Wednesday, January 20, 2010

January 20, 2010 His Wallet

“Can I have dad’s wallet?” Langston asked.

“Sure.” I said quickly.

And the sadness swept in on the sing-song 'ly.'

Like love-ly or


Floating in, settling.

As the ly settled I saw that I knew, back in February....

I knew he would die.

February was his 44th birthday. He had wanted a wallet. Something I had failed to get him at Christmas.

I remember standing in the store trying to decide which one to get for him, a decision clouded at that time with no sleep, feeling thinned out and elongated from running back and forth between him, the doctors and the stress and the kids, their lives and the stress.
Back then I thought that my will alone could keep him alive.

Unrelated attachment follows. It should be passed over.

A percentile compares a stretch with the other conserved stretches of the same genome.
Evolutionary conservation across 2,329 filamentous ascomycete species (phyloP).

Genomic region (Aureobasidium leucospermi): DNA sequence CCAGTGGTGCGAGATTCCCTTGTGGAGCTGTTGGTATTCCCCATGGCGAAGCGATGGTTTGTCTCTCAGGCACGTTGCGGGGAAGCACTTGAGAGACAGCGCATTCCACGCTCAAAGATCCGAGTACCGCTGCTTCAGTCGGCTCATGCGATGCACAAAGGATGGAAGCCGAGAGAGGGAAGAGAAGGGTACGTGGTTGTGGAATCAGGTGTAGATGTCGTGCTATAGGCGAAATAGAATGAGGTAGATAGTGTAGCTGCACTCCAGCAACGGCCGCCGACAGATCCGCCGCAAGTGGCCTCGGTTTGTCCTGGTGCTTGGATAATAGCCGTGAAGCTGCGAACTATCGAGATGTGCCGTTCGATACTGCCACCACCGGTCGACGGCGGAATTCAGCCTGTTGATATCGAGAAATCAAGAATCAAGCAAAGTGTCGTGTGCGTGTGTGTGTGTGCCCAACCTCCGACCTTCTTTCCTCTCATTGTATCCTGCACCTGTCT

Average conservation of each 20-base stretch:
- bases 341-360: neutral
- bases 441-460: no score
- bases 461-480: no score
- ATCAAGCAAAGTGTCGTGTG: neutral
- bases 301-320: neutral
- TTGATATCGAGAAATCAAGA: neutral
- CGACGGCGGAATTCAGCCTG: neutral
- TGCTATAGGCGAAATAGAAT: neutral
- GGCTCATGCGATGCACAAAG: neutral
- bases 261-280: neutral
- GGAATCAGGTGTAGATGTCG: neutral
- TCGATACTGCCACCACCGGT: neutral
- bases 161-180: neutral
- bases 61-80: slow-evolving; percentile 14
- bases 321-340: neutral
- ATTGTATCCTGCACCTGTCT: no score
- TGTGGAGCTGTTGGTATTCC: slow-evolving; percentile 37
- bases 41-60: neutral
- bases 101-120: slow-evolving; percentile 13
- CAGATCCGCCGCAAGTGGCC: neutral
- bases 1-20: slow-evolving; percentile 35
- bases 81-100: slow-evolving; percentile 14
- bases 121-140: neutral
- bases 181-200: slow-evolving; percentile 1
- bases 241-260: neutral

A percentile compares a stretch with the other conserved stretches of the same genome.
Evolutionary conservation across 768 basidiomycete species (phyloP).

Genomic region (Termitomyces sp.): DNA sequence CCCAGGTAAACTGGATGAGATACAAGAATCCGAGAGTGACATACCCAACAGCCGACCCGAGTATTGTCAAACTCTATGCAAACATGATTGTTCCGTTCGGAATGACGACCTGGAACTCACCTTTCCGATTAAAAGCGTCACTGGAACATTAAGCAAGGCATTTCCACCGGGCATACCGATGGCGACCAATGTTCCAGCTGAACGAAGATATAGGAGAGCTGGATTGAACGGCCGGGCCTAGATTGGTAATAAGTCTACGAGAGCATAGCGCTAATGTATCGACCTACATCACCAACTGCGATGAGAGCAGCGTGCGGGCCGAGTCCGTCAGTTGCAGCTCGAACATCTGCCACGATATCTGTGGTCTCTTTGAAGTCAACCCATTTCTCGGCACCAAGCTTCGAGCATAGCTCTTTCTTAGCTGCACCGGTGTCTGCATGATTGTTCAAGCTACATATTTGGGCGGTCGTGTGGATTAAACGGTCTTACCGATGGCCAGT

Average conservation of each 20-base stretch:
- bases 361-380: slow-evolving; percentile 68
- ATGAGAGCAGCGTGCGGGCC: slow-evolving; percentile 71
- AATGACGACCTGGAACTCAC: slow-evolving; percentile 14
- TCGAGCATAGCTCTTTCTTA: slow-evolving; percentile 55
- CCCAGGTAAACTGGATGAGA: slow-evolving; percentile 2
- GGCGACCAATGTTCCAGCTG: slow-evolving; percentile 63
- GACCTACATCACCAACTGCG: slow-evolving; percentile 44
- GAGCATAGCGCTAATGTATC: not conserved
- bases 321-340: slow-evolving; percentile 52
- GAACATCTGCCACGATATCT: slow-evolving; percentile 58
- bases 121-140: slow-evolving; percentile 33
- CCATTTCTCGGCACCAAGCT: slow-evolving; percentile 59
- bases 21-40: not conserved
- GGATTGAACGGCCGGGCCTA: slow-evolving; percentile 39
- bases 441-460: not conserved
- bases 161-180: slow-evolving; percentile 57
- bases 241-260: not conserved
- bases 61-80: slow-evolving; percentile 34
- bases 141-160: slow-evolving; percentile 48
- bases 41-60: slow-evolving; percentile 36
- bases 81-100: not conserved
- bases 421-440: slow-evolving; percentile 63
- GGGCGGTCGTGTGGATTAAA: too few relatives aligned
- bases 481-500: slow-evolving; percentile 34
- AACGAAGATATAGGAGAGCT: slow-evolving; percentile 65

I remember choosing a wallet.

I remember picking up the wallet. I remember it in my hand. I remember facing the cashier.
And I remember, before I placed it on the counter, I turned away.

Placing it back in it's place and whispering, quietly,
inside my head so even I could barely hear ...
"Let's wait and see what's gonna happen."

I remember leaving the store, facing the rest of my day as if I never thought those words.

If you had asked me yesterday if I thougth Art was going to die, the answer would have been "NO!"

I thought I was surprised when he finally gave up fight. I thought I was unprepared when I watched as his very last exhale left his body.

But inside, buried so I could not see it or hear it, I knew it would be a struggle for him to live. Inside, back when, I knew it was over.

So I never bought him the new wallet.

I'm sorry, honey.

I'm sorry I gave up.


  1. marda8:49 AM

    Don't you think that giving up and finding acceptance are two different things?

  2. Good point. I couldn't accept that he would die so I looked at (up until your note) like I gave up. They are indeed too seperate things.